Let's quickly dispense with the silly spin from the McCain campaign and the notion that Senator Obama's infomercial might somehow be overkill or extravagant--there isn't a campaign anywhere that wouldn't want to be able to afford thirty minutes of network time a week before the election to make a final pitch to undecided voters.
And this ad was clearly aimed at those voters still deciding--it effectively interspersed geographically and ethnically diverse tales of middle class hardship, narrated sympathetically by Barack Obama, with specific policy details about how an Obama Administration would address the problems confronting American families.
The first time we see Senator Obama in the ad he is in an Oval Office-like setting--Presidential and authoritative. He then walks towards the camera and begins telling, in effect, the story of America today, as embodied in the lives of four families profiled for the piece.
Two white families bookend a hispanic teacher and a retired African American couple, all struggling to make ends meet in a difficult economy. All speak poignantly and effectively of their difficulties.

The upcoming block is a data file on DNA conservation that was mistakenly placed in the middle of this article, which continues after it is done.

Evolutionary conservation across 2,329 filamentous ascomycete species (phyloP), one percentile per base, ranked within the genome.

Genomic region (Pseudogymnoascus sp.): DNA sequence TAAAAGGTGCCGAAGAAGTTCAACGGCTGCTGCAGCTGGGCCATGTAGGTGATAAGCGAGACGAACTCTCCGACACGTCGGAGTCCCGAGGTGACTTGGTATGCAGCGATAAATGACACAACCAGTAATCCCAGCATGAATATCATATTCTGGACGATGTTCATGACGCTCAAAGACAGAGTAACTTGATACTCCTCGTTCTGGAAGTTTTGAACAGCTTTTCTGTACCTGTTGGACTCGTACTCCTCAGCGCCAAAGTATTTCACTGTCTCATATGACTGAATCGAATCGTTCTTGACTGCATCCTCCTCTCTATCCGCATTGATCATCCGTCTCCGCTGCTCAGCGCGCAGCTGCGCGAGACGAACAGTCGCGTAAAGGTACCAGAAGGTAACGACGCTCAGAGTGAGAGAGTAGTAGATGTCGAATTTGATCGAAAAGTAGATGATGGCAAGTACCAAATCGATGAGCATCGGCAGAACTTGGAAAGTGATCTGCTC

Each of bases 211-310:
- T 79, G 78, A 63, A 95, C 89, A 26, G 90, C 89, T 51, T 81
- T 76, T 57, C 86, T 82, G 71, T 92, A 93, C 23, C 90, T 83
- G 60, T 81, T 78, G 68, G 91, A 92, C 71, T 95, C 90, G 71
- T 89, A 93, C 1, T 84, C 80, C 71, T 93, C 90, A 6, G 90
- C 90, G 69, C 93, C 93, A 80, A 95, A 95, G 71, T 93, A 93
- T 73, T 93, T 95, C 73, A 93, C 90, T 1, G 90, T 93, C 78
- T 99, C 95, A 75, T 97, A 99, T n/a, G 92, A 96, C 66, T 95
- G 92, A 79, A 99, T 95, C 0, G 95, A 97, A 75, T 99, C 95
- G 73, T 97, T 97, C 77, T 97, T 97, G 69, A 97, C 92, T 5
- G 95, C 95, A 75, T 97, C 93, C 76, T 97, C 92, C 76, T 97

Senator Obama is particularly reassuring on taxes, making clear that everyone earning under $200,000 will get a tax cut when he is President. Obama emphasizes tax cuts first, knowing that the McCain campaign has chosen to close on this issue in the hopes that they can tag him as a tax and spender.
We also hear about Senator Obama's own story--more reassurance for voters just (literally) tuning in that Obama's biography is uniquely American.
This ad won't win Senator Obama the election--he was going to win in any case. But it was a highly effective, well-produced and well-executed closing argument. And at a time when the McCain campaign is doing everything it can to knock Senator Obama off his game, it's another example of how and why that task is so difficult.